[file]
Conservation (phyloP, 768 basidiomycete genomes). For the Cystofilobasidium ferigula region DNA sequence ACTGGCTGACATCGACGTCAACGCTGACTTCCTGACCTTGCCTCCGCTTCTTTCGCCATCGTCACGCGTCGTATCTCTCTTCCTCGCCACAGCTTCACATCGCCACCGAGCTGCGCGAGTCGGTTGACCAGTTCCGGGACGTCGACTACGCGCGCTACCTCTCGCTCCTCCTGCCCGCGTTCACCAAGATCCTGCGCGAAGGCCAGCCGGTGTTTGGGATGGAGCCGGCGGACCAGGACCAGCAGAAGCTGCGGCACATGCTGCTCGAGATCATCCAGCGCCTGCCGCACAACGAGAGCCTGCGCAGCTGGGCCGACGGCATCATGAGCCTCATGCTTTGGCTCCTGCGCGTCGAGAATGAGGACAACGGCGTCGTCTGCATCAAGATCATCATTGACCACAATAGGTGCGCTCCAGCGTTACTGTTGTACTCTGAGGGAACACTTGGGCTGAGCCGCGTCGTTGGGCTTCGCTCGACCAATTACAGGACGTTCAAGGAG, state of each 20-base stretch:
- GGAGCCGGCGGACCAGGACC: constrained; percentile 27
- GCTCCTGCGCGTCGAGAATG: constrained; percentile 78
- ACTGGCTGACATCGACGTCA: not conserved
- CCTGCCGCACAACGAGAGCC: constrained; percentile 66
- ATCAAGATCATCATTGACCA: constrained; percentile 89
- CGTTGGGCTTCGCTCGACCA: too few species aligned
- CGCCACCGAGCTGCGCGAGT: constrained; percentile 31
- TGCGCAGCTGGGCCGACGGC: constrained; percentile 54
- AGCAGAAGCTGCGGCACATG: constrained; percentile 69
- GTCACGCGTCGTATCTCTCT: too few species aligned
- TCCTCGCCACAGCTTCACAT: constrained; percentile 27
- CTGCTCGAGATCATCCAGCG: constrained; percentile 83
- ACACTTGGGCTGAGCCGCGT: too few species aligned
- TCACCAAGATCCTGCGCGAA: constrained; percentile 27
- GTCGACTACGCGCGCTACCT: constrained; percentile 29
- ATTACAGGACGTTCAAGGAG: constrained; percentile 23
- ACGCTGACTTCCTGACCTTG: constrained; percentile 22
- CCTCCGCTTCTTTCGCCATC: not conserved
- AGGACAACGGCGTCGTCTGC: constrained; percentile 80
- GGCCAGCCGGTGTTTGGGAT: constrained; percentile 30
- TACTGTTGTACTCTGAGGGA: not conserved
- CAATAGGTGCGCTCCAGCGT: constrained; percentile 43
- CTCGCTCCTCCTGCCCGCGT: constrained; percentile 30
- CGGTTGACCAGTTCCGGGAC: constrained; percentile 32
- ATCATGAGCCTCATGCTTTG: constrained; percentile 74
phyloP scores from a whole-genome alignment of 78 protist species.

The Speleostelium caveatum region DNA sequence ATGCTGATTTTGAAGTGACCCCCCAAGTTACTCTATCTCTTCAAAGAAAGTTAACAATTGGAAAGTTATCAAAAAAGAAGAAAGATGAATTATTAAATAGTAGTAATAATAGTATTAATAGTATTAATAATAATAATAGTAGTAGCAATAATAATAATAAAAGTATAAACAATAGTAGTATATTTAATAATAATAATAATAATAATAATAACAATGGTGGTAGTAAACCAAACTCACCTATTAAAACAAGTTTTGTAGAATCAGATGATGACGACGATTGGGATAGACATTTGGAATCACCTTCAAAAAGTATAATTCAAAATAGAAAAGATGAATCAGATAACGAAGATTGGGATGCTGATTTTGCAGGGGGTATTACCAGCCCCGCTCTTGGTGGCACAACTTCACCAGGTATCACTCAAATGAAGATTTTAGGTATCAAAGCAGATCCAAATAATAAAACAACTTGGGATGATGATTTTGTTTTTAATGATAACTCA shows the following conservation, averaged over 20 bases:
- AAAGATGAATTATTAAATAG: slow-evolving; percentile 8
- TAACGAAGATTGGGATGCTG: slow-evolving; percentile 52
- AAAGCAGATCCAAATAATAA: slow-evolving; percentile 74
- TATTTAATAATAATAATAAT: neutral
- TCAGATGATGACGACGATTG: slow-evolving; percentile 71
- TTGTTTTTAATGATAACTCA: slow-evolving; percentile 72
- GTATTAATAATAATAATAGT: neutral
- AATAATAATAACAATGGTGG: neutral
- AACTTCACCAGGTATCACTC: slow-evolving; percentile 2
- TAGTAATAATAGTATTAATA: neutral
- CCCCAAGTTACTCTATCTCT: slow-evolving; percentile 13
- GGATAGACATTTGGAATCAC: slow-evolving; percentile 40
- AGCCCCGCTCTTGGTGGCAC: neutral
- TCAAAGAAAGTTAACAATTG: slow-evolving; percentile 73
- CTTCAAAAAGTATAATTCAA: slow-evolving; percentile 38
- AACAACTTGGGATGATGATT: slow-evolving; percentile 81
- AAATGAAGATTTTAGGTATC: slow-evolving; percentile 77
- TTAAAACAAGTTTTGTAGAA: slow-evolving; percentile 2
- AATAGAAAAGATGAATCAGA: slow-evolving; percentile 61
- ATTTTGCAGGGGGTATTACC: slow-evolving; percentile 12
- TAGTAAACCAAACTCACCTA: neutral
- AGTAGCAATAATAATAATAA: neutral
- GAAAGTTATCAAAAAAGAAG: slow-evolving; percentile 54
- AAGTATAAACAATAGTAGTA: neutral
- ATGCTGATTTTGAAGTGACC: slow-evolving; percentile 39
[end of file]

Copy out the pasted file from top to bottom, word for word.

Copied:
Conservation (phyloP, 768 basidiomycete genomes). For the Cystofilobasidium ferigula region DNA sequence ACTGGCTGACATCGACGTCAACGCTGACTTCCTGACCTTGCCTCCGCTTCTTTCGCCATCGTCACGCGTCGTATCTCTCTTCCTCGCCACAGCTTCACATCGCCACCGAGCTGCGCGAGTCGGTTGACCAGTTCCGGGACGTCGACTACGCGCGCTACCTCTCGCTCCTCCTGCCCGCGTTCACCAAGATCCTGCGCGAAGGCCAGCCGGTGTTTGGGATGGAGCCGGCGGACCAGGACCAGCAGAAGCTGCGGCACATGCTGCTCGAGATCATCCAGCGCCTGCCGCACAACGAGAGCCTGCGCAGCTGGGCCGACGGCATCATGAGCCTCATGCTTTGGCTCCTGCGCGTCGAGAATGAGGACAACGGCGTCGTCTGCATCAAGATCATCATTGACCACAATAGGTGCGCTCCAGCGTTACTGTTGTACTCTGAGGGAACACTTGGGCTGAGCCGCGTCGTTGGGCTTCGCTCGACCAATTACAGGACGTTCAAGGAG, state of each 20-base stretch:
- GGAGCCGGCGGACCAGGACC: constrained; percentile 27
- GCTCCTGCGCGTCGAGAATG: constrained; percentile 78
- ACTGGCTGACATCGACGTCA: not conserved
- CCTGCCGCACAACGAGAGCC: constrained; percentile 66
- ATCAAGATCATCATTGACCA: constrained; percentile 89
- CGTTGGGCTTCGCTCGACCA: too few species aligned
- CGCCACCGAGCTGCGCGAGT: constrained; percentile 31
- TGCGCAGCTGGGCCGACGGC: constrained; percentile 54
- AGCAGAAGCTGCGGCACATG: constrained; percentile 69
- GTCACGCGTCGTATCTCTCT: too few species aligned
- TCCTCGCCACAGCTTCACAT: constrained; percentile 27
- CTGCTCGAGATCATCCAGCG: constrained; percentile 83
- ACACTTGGGCTGAGCCGCGT: too few species aligned
- TCACCAAGATCCTGCGCGAA: constrained; percentile 27
- GTCGACTACGCGCGCTACCT: constrained; percentile 29
- ATTACAGGACGTTCAAGGAG: constrained; percentile 23
- ACGCTGACTTCCTGACCTTG: constrained; percentile 22
- CCTCCGCTTCTTTCGCCATC: not conserved
- AGGACAACGGCGTCGTCTGC: constrained; percentile 80
- GGCCAGCCGGTGTTTGGGAT: constrained; percentile 30
- TACTGTTGTACTCTGAGGGA: not conserved
- CAATAGGTGCGCTCCAGCGT: constrained; percentile 43
- CTCGCTCCTCCTGCCCGCGT: constrained; percentile 30
- CGGTTGACCAGTTCCGGGAC: constrained; percentile 32
- ATCATGAGCCTCATGCTTTG: constrained; percentile 74
phyloP scores from a whole-genome alignment of 78 protist species.

The Speleostelium caveatum region DNA sequence ATGCTGATTTTGAAGTGACCCCCCAAGTTACTCTATCTCTTCAAAGAAAGTTAACAATTGGAAAGTTATCAAAAAAGAAGAAAGATGAATTATTAAATAGTAGTAATAATAGTATTAATAGTATTAATAATAATAATAGTAGTAGCAATAATAATAATAAAAGTATAAACAATAGTAGTATATTTAATAATAATAATAATAATAATAATAACAATGGTGGTAGTAAACCAAACTCACCTATTAAAACAAGTTTTGTAGAATCAGATGATGACGACGATTGGGATAGACATTTGGAATCACCTTCAAAAAGTATAATTCAAAATAGAAAAGATGAATCAGATAACGAAGATTGGGATGCTGATTTTGCAGGGGGTATTACCAGCCCCGCTCTTGGTGGCACAACTTCACCAGGTATCACTCAAATGAAGATTTTAGGTATCAAAGCAGATCCAAATAATAAAACAACTTGGGATGATGATTTTGTTTTTAATGATAACTCA shows the following conservation, averaged over 20 bases:
- AAAGATGAATTATTAAATAG: slow-evolving; percentile 8
- TAACGAAGATTGGGATGCTG: slow-evolving; percentile 52
- AAAGCAGATCCAAATAATAA: slow-evolving; percentile 74
- TATTTAATAATAATAATAAT: neutral
- TCAGATGATGACGACGATTG: slow-evolving; percentile 71
- TTGTTTTTAATGATAACTCA: slow-evolving; percentile 72
- GTATTAATAATAATAATAGT: neutral
- AATAATAATAACAATGGTGG: neutral
- AACTTCACCAGGTATCACTC: slow-evolving; percentile 2
- TAGTAATAATAGTATTAATA: neutral
- CCCCAAGTTACTCTATCTCT: slow-evolving; percentile 13
- GGATAGACATTTGGAATCAC: slow-evolving; percentile 40
- AGCCCCGCTCTTGGTGGCAC: neutral
- TCAAAGAAAGTTAACAATTG: slow-evolving; percentile 73
- CTTCAAAAAGTATAATTCAA: slow-evolving; percentile 38
- AACAACTTGGGATGATGATT: slow-evolving; percentile 81
- AAATGAAGATTTTAGGTATC: slow-evolving; percentile 77
- TTAAAACAAGTTTTGTAGAA: slow-evolving; percentile 2
- AATAGAAAAGATGAATCAGA: slow-evolving; percentile 61
- ATTTTGCAGGGGGTATTACC: slow-evolving; percentile 12
- TAGTAAACCAAACTCACCTA: neutral
- AGTAGCAATAATAATAATAA: neutral
- GAAAGTTATCAAAAAAGAAG: slow-evolving; percentile 54
- AAGTATAAACAATAGTAGTA: neutral
- ATGCTGATTTTGAAGTGACC: slow-evolving; percentile 39